An increased or aggravated doshic state leads to the greatest number of imbalances. Such imbalances can arise from any number of influences, including following a dosha aggravating diet or, more generally, carrying too much stress in life. One can initiate a restoration of balance, however, when one begins to understand both their unique constitutional make up and how to harmonize their internal environment and its needs with the external world.

We are most susceptible to imbalances related to our predominant dosha. A Pitta type, for example, may experience heartburn after eating spicy foods. The key to remember is that like increases like, while opposites create balance. By simply choosing cooling or more alkalizing foods, one can avoid heartburn, while also supporting the underlying health of the mind and body.

Ayurveda classifies different foods in relation to their energetic qualities and specific doshic effects. Modern nutrition, by contrast, classifies foods according to their independent physical components, for example, how many calories, carbohydrates, or grams of protein they contain. This approach echoes the West’s greater mechanistic view of the body and fails to capture the true dynamism of food. Ayurveda values these nutrients as a component of a greater synergistic whole and how they intermix to create vibrant and nutritious food.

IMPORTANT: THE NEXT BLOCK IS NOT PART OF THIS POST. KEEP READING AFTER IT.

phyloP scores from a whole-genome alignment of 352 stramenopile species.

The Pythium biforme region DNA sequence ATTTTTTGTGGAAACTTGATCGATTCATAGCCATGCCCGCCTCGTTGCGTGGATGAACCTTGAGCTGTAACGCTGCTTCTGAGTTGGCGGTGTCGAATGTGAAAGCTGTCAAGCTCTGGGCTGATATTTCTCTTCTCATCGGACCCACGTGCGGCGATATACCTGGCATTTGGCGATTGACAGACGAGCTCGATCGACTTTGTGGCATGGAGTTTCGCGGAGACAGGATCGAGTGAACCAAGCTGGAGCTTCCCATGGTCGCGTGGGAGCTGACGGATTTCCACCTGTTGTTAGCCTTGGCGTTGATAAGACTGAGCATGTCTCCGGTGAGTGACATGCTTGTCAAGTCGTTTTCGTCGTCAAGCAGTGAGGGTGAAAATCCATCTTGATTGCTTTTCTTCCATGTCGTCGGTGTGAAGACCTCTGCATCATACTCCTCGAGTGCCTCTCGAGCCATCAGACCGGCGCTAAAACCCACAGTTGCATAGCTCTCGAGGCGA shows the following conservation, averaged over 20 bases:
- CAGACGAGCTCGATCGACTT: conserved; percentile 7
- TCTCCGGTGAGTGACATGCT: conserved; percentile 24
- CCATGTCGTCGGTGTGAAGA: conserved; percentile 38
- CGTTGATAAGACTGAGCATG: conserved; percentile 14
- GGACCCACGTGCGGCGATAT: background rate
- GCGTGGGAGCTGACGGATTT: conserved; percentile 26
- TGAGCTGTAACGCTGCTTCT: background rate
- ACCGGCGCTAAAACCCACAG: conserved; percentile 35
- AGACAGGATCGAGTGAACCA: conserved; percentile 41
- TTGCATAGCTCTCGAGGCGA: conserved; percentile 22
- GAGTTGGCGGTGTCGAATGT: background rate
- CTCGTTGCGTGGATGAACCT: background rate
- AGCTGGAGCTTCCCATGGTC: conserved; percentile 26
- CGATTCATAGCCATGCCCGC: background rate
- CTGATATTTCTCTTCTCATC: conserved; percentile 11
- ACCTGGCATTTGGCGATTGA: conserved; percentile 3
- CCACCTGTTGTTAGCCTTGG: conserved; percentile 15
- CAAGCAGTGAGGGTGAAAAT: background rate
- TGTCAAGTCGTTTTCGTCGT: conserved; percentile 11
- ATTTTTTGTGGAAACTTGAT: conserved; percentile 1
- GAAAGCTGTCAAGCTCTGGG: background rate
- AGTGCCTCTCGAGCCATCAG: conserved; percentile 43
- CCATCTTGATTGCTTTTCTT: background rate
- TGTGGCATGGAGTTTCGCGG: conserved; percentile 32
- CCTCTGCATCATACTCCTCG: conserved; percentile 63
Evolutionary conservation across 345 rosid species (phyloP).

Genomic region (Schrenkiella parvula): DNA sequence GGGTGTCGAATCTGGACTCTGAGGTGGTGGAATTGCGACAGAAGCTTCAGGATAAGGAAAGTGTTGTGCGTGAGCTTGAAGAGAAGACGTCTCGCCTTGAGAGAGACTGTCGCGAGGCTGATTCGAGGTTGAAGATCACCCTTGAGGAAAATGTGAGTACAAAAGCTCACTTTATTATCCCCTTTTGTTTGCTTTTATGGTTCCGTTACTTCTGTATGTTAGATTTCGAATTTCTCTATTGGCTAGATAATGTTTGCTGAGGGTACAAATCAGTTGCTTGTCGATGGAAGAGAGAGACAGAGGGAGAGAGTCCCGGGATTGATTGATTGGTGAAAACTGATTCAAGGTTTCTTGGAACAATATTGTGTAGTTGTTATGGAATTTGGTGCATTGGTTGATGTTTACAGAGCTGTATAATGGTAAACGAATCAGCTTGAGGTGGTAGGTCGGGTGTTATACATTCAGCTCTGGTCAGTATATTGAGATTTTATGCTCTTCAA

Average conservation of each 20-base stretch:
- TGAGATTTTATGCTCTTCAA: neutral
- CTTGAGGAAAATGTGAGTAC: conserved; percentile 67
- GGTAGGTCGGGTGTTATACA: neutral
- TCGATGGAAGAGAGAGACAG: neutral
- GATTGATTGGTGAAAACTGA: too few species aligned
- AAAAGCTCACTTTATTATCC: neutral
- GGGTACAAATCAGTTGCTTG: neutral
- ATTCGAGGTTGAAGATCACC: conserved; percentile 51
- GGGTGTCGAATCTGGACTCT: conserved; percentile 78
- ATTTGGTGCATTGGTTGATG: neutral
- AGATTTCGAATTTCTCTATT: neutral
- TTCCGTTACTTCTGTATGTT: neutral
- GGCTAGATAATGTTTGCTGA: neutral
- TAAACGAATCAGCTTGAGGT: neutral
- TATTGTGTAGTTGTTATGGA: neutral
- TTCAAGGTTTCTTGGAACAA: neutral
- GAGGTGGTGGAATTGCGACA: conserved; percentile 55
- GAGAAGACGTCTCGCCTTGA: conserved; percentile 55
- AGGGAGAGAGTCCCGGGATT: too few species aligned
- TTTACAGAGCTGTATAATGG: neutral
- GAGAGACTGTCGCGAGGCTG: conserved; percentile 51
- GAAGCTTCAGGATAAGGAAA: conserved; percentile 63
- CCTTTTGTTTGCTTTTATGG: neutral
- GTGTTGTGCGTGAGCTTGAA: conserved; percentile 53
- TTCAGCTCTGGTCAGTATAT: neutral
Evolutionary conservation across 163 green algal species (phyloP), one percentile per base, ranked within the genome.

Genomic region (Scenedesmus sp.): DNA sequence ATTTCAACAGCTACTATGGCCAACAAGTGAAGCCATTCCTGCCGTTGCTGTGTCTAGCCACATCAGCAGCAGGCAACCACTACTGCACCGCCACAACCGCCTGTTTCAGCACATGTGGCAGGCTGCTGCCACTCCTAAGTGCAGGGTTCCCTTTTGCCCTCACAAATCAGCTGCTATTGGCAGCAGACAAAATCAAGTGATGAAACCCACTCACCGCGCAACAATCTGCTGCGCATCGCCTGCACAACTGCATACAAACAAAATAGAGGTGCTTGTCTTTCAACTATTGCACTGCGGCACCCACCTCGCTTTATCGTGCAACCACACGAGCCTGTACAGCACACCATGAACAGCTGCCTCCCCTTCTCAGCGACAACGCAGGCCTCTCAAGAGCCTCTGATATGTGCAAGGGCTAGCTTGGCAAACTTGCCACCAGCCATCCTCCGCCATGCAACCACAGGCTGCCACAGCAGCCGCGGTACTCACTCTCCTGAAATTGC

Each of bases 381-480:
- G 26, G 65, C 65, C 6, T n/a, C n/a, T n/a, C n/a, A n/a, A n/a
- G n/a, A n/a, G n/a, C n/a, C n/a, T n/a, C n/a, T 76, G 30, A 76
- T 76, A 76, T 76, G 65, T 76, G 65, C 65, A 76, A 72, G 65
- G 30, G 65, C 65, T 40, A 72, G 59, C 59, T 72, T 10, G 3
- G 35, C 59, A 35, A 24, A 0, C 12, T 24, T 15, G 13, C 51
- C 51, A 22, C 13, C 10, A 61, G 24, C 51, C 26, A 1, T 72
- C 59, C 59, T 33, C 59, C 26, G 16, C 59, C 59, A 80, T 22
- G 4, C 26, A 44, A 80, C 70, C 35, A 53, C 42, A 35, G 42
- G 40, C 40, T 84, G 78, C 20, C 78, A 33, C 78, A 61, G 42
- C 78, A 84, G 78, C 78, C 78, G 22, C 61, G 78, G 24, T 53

Ayurvedic nutrition focuses on the way food affects three major areas: the doshas, the digestion, and the mind. According to Ayurveda, imbalances within the doshas lead to improper digestion. Poor digestion, in turn, plants the seeds for future illness. Ayurvedic nutrition extends to the mind by observing that food directly affects the qualities of the mind. Ayurveda also recognizes that we constantly process “mental food” in the form of sensory impressions, thoughts, and emotions. Just as heartburn or bloating can occur after a big meal, failure to digest mental food properly will result in disharmony of the mind, or mental indigestion.

All foods can be examined within an Ayurvedic framework. Questions regarding whether or not certain foods are Ayurvedic are irrelevant. Ayurveda offers a universal system of nutrition that teaches us to eat in accordance with our individual constitutions. It goes far beyond a rigid set of one dietary guideline by allowing individuals to tailor diets specifically for themselves. In this sense, Ayurveda inherently offers billions of diet plans.

A cornerstone of Ayurvedic nutrition is that food satiates the senses and stimulates the entire digestive system to carry out its job effectively. Ayurveda also suggests slow changes in eating habits, rather than demanding abrupt dietary and lifestyle changes. Like any sudden change in life, rapid dietary shifts can often lead to physical and mental problems. Making gentle, non invasive changes, on the other hand, ensure that the body will not undergo a state of greater imbalance before getting healthier.